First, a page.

Ralph Gardner Jr: Birds And Bears
I read somewhere last winter – I can’t remember whether it was in the informative New York State Department of Environmental Conservation online weekly bulletin, which I subscribe to, or a story in The Columbia Paper, our fine local newspaper – that to avoid attracting bears you shouldn’t hang your bird feeders until November 30th. And you should take them down by April 1st.
In other words, the feeders are allowed to be out, offering the rapture of boisterous birdsong and bustling chickadees, titmouse, cardinals and a dozen other backyard species a measly four months, a self-sacrificing 33% of the year.
I understand the DEC’s point. Birdseed, a concentrated source of calories, attracts bears. It’s best for the bears and healthiest for humans, too, to keep their distance from one another, the bears becoming chronic nuisances if they get accustomed to foraging your backyard instead of the woods.
I had some personal experience with the problem in March of last year. I awoke in the morning to find my pricy designer ceramic birdfeeders reduced to shards. Several additional squirrel proof feeders were mangled; they were never actually squirrel proof, let alone resistant to a hungry and determined black bear.
I suppose one way to think of bears, if you’re wavering about whether to disobey the DEC’s directive, is as the equivalent of five-foot tall squirrels with similar acrobatic skills, sharp teeth and claws.
And then there was my homemade freestanding feeder – I bought it at a garage sale; it was made in someone else’s home – whose sturdy metal pole the bear had bent to the ground.
Lesson learned, though unwilling to go cold turkey on our backyard birds, for the rest of last spring I hung only inexpensive feeders I wouldn’t be heartbroken if the bear destroyed should he, or she, return. Fortunately, it didn’t.
Though a neighbor got a video of the likely culprit on his motion-activated porch camera, the animal approximately the size of an NFL lineman. So it’s probably best we didn’t encounter each other; I doubt I’d have been foolish enough to confront him. Then again, all bets are off when you spend $150 on a birdfeeder.
So come last week, with the indelicacy of our local bears appetites firmly in mind, I thought twice before hanging our feeders.
For about five minutes. I can’t envision an autumn without avian companionship. In fact, it’s as synonymous with fall as raking leaves or trick or treating.
But for almost a full day not a single bird alighted on any of the feeders – including the sparkling new cherry red egg-shaped feeder that replaced the one the bear had smashed to smithereens.
I realize it takes birds a while to discover your feeder. But I felt they were punishing me for not hanging them sooner.
I’m aware that’s an exercise in anthropomorphism. Birds don’t bear grudges, as far as I can tell. Old wives tales to the contrary, they also don’t become dependent on feeders and won’t die if you don’t replenish them.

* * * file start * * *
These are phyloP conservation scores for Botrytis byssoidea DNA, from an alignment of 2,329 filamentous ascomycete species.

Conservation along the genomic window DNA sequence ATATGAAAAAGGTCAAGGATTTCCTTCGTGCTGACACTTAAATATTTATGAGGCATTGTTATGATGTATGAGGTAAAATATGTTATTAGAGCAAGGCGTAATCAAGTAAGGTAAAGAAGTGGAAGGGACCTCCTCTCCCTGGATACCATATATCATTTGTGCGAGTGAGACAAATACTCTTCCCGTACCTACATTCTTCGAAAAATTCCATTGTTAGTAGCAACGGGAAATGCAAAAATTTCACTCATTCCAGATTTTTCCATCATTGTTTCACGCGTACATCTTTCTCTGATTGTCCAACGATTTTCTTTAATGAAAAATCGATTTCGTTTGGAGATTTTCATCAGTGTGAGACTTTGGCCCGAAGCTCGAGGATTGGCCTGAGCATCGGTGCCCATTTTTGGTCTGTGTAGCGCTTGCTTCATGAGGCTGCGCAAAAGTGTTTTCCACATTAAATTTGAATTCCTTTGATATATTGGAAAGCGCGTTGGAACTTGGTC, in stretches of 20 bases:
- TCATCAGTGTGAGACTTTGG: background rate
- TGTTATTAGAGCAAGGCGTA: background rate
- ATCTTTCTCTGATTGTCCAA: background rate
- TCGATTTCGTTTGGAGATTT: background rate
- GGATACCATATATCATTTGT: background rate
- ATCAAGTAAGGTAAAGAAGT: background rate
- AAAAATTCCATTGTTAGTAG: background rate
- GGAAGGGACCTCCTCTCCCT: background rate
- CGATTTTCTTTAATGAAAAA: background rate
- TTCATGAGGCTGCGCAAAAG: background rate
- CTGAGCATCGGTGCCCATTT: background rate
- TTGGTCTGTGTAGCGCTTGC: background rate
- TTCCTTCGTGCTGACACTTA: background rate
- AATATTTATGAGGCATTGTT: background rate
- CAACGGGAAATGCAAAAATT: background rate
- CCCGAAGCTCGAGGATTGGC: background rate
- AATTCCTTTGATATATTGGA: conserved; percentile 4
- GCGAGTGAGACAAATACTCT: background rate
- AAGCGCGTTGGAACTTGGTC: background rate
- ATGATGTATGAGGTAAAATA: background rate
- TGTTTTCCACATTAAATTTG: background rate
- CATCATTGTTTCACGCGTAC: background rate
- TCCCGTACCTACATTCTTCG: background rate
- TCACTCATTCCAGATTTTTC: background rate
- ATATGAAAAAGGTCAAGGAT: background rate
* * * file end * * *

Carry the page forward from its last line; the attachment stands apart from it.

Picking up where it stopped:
I once asked an esteemed ornithologist whether it was true that birds will starve if you don’t keep them stocked in sunflower seeds. His answer: “Do you really think birds are that stupid?”
It’s no accident they’ve survived and flourished for millions of years.
So I’m under no illusion that feeding the birds is anything but a selfish enterprise, a self-indulgent exercise in reveling in the beauty of nature.
I occupied their absence Saturday afternoon by adjusting the feeders, hanging them from wires to maximize their visibility from viewing spots inside our house.
And just as I was doing so I spotted a tiny olive gray bird with black wing bands and a delicate beak. It was on an ornamental tree to the side of our house.
By this point in my life, after approximately forty seasons of birdwatching, I’m familiar with pretty much every species that frequents the Hudson Valley’s birdfeeders: in addition to those I’ve already mentioned they include juncos, nuthatches, several varieties of woodpeckers, mourning doves, and gold and purple finch.
But this bird appeared unfamiliar as it flitted from one branch to another, seemingly unintimidated by my presence, though he didn’t help himself to any seed.
Indeed, he indulged me by remaining on the tree while I retrieved my binoculars and allowed me one last look before he flew off. And in that instant I thought I spotted an insinuation of red, a mere fleck, on the top of his head.
I subsequently confirmed my identification in Roger Tory Peterson’s Field Guide to the Birds East of the Rockies, which described it as a “tiny stub-tailed birdlet” – who said Peterson couldn’t wax poetic – its identifying marks including “a scarlet crown patch.”
In short, the suspect was a ruby-crowned kinglet, a bird perhaps not rare or exotic to these parts but one I’ve spied only a couple of times across the decades.
And our brief communion seemed to hold a message of sorts – in fact I saw it again briefly and confirmed the identification – that miracles are an everyday occurrence if you only allow yourself to be present.
Which may be birdwatching’s greatest gift of all.
And sure enough as soon as I spotted that one visitor it was as if a signal had been given and the usual suspects began to arrive from all directions, led by a band of chickadees. With their return, plummeting temperatures and crisp light filtering through falling leaves autumn had emphatically returned.
Fingers crossed the bears don’t.
Ralph Gardner, Jr. is a journalist who divides his time between New York City and Columbia County. More of his work can be found at ralphgardner.com
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